The Republican Party could have stopped the spread of slavery peacefully by endorsing Popular Sovereignty during the 1860 presidential election. After Kansas used it to reject slavery in an 1858 local-option vote, nearly everyone realized that the doctrine would quarantine slavery in the South. If Popular Sovereignty could not make a slave state out of Kansas, it could not do it in any of the remaining 1860 Federal territories. Republicans rejected the doctrine simply to survive as an independent Party because both of Lincoln’s chief opposing presidential candidates supported it. Beyond what Poplar Sovereignty would have gained, the Republican Party’s blanket ban on slavery in the territories added nothing except to inflame the sectional passions that led to civil war. Even academic historians such as James Oakes conclude that if slavery had been peacefully restricted to the South, it would eventually have died. There was no need for Civil War but for the Republican Party’s self-preservation instinct.

Visit my Amazon Author Page to see the rest of my books.

True Reason for Confederate Memorials

(September 29, 2020) The six minute video below summarizes the real reason for Confederate monuments.

 

 

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My new book, Causes of the Civil Warwill be available to the public in a month but blog readers can order a copy now. Signed copies are $25 and unsigned copies are $22. They may be purchased with credit card, PayPal, or check. If you’d like a copy email me: phil_leigh(AT)me.com.* I will pay for shipping. Please provide your postal address.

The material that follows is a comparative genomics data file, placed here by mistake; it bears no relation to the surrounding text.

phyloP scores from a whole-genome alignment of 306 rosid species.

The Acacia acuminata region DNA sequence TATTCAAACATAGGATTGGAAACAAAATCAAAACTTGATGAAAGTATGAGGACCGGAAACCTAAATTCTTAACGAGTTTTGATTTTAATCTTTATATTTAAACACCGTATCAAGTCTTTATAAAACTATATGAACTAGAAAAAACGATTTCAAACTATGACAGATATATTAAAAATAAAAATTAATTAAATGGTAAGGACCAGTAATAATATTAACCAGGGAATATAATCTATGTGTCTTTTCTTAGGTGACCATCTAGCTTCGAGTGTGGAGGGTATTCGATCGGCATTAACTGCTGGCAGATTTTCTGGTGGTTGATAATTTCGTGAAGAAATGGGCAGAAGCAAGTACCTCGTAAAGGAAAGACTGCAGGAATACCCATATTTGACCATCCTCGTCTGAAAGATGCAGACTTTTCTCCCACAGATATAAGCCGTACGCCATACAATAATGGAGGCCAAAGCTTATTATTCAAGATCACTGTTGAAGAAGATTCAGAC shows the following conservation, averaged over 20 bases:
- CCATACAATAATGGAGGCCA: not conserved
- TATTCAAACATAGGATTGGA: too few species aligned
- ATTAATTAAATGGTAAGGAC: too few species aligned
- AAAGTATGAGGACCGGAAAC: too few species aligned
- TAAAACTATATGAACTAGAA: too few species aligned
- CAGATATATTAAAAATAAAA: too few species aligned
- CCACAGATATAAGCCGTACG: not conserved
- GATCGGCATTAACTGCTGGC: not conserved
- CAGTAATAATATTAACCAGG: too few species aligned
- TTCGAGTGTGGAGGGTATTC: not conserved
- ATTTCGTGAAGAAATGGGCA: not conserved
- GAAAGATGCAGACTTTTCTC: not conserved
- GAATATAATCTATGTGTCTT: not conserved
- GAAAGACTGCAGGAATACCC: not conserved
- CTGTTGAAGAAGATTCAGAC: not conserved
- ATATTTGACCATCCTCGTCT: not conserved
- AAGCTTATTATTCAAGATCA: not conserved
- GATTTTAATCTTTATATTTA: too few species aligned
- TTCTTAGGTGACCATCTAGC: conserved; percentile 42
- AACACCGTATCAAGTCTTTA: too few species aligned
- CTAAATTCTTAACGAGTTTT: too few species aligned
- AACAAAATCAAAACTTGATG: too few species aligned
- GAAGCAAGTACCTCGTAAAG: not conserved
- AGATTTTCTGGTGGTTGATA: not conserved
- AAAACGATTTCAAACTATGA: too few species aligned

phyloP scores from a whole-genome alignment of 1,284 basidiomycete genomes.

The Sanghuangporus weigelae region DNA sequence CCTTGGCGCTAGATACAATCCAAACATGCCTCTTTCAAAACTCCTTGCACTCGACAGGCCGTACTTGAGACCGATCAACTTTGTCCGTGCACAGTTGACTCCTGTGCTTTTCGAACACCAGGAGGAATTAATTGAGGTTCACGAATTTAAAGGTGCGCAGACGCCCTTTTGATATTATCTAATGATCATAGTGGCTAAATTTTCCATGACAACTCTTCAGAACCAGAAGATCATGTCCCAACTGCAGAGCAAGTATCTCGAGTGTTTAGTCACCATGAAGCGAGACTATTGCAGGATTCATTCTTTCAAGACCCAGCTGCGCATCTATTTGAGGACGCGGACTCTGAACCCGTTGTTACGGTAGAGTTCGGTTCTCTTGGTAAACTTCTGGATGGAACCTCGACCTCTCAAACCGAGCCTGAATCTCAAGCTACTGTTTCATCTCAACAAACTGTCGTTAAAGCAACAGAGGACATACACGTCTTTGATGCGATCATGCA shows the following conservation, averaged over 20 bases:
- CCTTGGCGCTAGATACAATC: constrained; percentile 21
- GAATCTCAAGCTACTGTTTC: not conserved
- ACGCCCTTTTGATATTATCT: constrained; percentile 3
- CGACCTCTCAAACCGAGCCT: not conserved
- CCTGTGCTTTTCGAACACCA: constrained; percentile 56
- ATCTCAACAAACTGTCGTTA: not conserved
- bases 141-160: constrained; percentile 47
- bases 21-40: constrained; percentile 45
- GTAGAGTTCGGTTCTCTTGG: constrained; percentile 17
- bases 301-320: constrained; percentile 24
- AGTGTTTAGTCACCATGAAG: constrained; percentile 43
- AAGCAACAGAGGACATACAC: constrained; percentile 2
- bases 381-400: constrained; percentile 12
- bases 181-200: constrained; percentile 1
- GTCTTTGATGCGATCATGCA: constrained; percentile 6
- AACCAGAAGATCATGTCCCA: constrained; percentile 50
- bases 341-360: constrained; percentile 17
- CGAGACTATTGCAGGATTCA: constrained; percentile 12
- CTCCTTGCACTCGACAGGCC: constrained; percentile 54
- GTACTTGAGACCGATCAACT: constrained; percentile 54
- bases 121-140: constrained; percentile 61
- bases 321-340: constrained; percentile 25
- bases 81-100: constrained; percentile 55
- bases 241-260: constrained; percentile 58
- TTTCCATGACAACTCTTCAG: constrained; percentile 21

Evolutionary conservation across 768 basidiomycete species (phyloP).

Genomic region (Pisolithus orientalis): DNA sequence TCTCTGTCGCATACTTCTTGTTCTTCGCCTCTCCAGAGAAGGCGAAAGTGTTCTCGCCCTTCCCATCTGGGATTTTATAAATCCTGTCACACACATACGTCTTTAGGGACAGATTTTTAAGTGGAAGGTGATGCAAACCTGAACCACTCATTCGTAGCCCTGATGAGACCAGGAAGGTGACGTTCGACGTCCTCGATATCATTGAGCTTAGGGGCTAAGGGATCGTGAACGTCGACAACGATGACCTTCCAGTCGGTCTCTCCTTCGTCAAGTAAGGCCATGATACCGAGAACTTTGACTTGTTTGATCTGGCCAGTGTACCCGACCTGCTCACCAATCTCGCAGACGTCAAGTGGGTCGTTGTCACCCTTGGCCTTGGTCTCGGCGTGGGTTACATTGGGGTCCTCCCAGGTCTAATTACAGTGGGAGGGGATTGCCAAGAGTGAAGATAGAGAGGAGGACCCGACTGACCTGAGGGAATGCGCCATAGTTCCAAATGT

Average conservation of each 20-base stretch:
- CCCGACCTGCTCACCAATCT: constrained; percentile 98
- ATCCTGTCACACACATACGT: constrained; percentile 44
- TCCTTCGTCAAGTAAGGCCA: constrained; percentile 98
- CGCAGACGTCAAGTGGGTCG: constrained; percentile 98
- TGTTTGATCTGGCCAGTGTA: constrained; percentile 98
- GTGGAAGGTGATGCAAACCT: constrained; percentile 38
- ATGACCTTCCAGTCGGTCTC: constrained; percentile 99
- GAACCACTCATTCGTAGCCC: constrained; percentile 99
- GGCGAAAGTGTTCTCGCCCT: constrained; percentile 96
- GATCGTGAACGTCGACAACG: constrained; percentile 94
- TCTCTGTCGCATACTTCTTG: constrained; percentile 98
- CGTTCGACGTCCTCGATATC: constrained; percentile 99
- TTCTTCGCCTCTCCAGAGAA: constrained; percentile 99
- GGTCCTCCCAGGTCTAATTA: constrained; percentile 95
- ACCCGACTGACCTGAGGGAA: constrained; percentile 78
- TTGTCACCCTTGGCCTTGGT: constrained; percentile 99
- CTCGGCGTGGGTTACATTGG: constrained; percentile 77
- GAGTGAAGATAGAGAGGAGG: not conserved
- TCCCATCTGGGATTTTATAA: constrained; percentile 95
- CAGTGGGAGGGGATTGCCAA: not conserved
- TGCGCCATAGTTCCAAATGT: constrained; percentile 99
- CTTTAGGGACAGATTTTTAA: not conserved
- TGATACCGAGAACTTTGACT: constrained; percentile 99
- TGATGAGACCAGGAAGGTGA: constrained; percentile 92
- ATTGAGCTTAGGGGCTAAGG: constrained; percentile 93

The Republican Party could have stopped the spread of slavery peacefully by endorsing Popular Sovereignty during the 1860 presidential election. After Kansas used it to reject slavery in an 1858 local-option vote, nearly everyone realized that the doctrine would quarantine slavery in the South. If Popular Sovereignty could not make a slave state out of Kansas, it could not do it in any of the remaining 1860 Federal territories. Republicans rejected the doctrine simply to survive as an independent Party because both of Lincoln’s opposing presidential candidates supported it. Beyond what Poplar Sovereignty would have gained, the Republican Party’s blanket ban on slavery in the territories added nothing except to inflame the sectional passions that led to civil war.

The presently dominant narrative about Civil War causes is the work of historians obsessed with today’s social activism instead of original historical analysis. They point to the 13th, 14th and 15th postbellum amendments as proof that the North was fighting to provide an honorable freedom for slaves but deny that the increase in tariffs from 19% before the war before to an average of 45% for fifty years thereafter reflected any Northern war aim. They hold Southern secession responsible for the war but fail to teach that the Northeastern states threatened to secede five times between 1789 and 1850. They also decline to note that Southern secession need not have led to war. Southerners had no purpose to overthrow the Washington government, they merely wanted a government of their own. Northerners could have evacuated Fort Sumter and let the seven cotton states depart in peace thereby avoiding war with an 11-sate Confederacy. Finally, modern historians normally focus on the reasons the cotton states seceded instead of examining why Northerners chose to militarily coerce them back into the Union thereby inaugurating civil war.

Although the new book is not yet available at Amazon, visit my Amazon Author Page to see the rest of my books.

Intensified Censure of Confederate Memorials